It was very enlightening and heartwarming to read about the co-ops at Oberlin and the recollections of my esteemed classmate, Al McQueen. I was an original member of Grey Gables, the second co-op, in my senior year. I was distressed and puzzled to read that the co-ops did not develop naturally as inclusive communities, given their democratic structure and ideology—not to mention the opportunity they offered for financially challenged students to save money. Eduardo C. Mondlane ’53, whom Oberlin later honored as a martyr for the freedom of his home country Mozambique, was among our Grey Gables comrades that first year. When I started medical school, I joined one of the well-established co-ops at the University of Michigan. After stuffing turkeys for 80 [people] at Grey Gables, cooking at a smaller house in Ann Arbor was a breeze.
Nancy Thoms Block ’52
Berkeley Heights, N.J
I was touched to learn of OSCA’s history from your beautiful article. As I was reading, though, I saw a story untold, one that is quite valuable and relevant. The article mentioned a co-op that served Kosher food, but this co-op redefined itself in 1989. It went from being the Kosher Co-op to the Kosher Halal Co-op (KHC), adhering to the Muslim dietary laws as well as the Jewish ones. While this pairing may seem logical to us Obies, KHC is the only student run cooperative in the United States that brings Jews and Muslims together in this way. Kosher Halal Co-op has become the seat of Jewish and Muslim religious and cultural life on campus. It provides late dinners during Ramadan, when Muslims are fasting during the daylight hours, and a breakfast at the close of Yom Kippur, a Jewish fast day. It opens its doors wide for the Eid al-Adha feast and for the Passover Seder meal. Kosher Halal Co-op serves members from all backgrounds and all faiths, but gives priority on its waitlist to Jews and Muslims who need to be there for religious and cultural reasons. In this way, it has become a home for intercultural cooperation, bringing together cultures that have lately seen far too many disputes. At Kosher Halal, we unite in our commonalities and learn from our differences. A model cooperation—a unique cooperation.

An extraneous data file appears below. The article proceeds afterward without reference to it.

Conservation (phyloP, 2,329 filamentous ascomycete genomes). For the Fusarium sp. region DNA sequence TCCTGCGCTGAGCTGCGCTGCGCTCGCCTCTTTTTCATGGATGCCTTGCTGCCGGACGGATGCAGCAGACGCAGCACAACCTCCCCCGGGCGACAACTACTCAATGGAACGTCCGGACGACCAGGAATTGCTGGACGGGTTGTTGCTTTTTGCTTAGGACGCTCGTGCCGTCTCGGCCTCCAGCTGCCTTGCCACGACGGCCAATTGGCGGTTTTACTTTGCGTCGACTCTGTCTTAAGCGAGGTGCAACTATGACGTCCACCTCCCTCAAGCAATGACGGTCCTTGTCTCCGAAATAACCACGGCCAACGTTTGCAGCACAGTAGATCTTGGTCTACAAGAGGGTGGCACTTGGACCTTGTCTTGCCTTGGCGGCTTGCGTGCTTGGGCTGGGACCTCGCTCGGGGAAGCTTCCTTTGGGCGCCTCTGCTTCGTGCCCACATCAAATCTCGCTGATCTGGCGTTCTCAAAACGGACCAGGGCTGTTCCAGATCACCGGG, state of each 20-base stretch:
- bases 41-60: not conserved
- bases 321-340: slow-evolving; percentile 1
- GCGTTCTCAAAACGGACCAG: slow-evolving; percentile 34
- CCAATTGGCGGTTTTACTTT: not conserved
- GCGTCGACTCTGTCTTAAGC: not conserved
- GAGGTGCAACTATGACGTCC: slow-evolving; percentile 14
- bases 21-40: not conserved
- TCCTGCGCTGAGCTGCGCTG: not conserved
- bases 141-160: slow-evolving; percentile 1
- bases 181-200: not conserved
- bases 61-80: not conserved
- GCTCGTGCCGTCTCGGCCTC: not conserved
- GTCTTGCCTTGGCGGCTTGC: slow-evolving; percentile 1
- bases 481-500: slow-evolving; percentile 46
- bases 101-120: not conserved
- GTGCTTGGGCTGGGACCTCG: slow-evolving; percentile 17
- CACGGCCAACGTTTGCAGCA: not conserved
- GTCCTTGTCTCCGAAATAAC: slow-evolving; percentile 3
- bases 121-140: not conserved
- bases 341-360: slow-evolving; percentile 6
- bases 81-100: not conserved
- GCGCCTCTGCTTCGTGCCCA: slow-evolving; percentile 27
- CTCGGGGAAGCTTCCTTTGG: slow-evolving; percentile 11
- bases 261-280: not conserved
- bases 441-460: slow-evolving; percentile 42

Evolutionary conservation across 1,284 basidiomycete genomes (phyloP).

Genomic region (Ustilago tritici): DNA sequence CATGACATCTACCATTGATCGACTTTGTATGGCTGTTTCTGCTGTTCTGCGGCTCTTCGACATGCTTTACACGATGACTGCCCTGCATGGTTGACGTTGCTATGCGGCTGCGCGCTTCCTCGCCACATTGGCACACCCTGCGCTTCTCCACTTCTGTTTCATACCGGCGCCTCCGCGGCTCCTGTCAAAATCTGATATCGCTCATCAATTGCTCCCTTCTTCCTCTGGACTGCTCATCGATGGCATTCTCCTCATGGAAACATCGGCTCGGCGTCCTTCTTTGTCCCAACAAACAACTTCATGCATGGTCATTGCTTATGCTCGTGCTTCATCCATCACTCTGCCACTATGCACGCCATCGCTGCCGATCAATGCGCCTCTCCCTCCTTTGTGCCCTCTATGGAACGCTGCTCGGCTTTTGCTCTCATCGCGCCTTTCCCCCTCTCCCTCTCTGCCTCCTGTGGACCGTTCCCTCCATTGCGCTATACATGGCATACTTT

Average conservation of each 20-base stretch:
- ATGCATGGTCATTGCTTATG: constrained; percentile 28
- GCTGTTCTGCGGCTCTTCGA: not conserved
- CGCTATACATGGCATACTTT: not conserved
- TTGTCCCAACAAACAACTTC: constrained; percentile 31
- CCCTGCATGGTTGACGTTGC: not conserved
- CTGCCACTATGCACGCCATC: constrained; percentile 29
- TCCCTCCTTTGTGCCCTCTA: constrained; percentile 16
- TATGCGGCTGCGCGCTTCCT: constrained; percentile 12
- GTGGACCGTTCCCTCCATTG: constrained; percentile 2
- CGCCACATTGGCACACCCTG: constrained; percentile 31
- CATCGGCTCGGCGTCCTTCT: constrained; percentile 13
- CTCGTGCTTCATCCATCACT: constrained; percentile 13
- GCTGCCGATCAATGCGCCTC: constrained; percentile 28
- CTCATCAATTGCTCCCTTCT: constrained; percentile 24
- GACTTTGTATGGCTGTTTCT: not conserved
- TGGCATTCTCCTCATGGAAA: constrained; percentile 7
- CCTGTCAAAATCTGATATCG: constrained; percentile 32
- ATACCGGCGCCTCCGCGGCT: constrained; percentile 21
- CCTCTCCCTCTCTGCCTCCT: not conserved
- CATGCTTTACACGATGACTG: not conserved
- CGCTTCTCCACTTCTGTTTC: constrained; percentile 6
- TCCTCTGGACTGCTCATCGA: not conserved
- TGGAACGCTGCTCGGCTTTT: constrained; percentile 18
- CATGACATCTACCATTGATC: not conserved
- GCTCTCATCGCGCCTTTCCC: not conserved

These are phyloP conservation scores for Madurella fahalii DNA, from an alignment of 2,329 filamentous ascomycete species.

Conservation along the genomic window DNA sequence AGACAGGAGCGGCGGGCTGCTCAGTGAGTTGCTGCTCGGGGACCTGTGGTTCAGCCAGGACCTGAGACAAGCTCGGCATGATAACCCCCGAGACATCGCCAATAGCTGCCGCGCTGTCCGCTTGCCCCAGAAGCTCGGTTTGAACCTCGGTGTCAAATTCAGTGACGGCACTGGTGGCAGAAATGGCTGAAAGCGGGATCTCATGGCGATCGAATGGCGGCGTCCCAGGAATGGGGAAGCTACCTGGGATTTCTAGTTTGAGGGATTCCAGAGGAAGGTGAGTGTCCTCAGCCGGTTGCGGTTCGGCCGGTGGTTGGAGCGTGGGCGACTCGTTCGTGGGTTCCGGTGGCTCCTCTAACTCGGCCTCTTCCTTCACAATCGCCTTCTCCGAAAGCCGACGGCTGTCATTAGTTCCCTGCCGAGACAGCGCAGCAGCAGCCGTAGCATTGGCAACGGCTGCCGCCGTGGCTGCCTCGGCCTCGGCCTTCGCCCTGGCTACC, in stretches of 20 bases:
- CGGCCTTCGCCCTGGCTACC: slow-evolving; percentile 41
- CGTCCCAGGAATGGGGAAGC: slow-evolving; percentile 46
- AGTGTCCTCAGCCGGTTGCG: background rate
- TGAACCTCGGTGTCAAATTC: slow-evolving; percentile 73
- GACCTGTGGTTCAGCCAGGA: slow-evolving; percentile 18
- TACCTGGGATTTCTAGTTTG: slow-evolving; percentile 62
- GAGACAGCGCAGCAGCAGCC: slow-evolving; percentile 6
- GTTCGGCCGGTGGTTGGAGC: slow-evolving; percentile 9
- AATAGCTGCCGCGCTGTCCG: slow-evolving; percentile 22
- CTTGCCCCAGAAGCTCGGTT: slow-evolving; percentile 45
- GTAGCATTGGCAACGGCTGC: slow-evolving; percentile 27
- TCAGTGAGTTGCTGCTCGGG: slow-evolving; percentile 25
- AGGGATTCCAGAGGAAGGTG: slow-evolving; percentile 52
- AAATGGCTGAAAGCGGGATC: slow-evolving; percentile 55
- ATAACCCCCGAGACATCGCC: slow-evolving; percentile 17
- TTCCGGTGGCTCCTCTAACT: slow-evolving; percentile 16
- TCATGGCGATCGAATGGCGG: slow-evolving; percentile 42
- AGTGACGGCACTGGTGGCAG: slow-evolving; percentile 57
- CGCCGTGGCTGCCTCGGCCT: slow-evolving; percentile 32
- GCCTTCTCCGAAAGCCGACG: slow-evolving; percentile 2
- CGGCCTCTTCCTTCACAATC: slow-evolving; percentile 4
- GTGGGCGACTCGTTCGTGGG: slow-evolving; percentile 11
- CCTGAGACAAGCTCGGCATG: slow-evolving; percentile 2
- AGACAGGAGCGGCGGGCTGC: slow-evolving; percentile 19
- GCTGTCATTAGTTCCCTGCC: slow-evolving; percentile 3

Shoshana Silverman ’09
Jewish Student Life Coordinator
There is a small error in the interesting history of student co-ops at Oberlin. Grey Gables started in 1951, not 1952. I can attest to that as the treasurer during Grey Gables’ first year. The article mentions abuse of the college’s social laws in 1952. I do not recall any such issues arising in 1951-52. In fact, I chuckle at thoughts of yelling "Man up!" when I emptied the pay phones in the upper floors of Grey Gables. I came early to Oberlin in the fall of 1951 to understand better the basis for our "rental" charges. I was treated with dignity, but felt the overhead cost allocations were excessive. Still it seemed prudent not to challenge the charge further, and, more important for Grey Gables, to earn the respect of the college (and hopefully have the rent reduced in the future). Two of our children attended Oberlin and benefited from co-ops. In 1951, I never dreamed the movement would get so big and so important.
Bob Whitney ’52
I (and no doubt others) was very disappointed to see that Karl Rove was invited to speak at Oberlin, on the same stage where, in 1963, I shook the hand of Martin Luther King. Surely Rove gets enough invitations elsewhere and does not need to come to Oberlin. Oberlin’s reputation derives from its students, faculty, and invited speakers in the progressive tradition, and I would hope it would stay that way. This poses a dilemma for me and my wife, Dina. We have been making small donations to Oberlin every year and had planned to continue doing so. But now we are not sure that this is the Oberlin we loved and want to support.
Joel Sherzer ’64
West Lake Hills, Texas
On receiving the magazine with the article about jazz at Oberlin, I immediately got out my yearbooks to confirm that the Oberlin radio station (KOCN) was begun around that time. It was November 1950. Very early on I began a weekly jazz show on the station. The D.J. (me) wasn’t very good, but the jazz was great! Bird, Diz, Miles, Woody Herman, Stan Kenton, Ellington, Basie et. al. This reminded me that sometime in the winter of 1950-51 someone convinced the manager of the Woody Herman Band (The Thundering Herd) to conduct a rehearsal of the band in Finney Chapel at no cost to anyone—which they did. They rehearsed and played a regular show. Therefore, as great as Brubeck is, he was not the first! Also the show was introduced by a five-piece combo of Oberlin musicians who, to the amazement of the Herman personnel, played modern jazz (Be-Bop) instead of the Dixie style they expected from a college band. I can only recall one member, Paul Horn, who played alto sax that night and later went on to play jazz flute with the Chico Hamilton Quintet. Yes, Frank Williams was first, but Be-Bop was spoken at Oberlin before 1953!
Jim Lloyd ’51
Winter Park, Fla.
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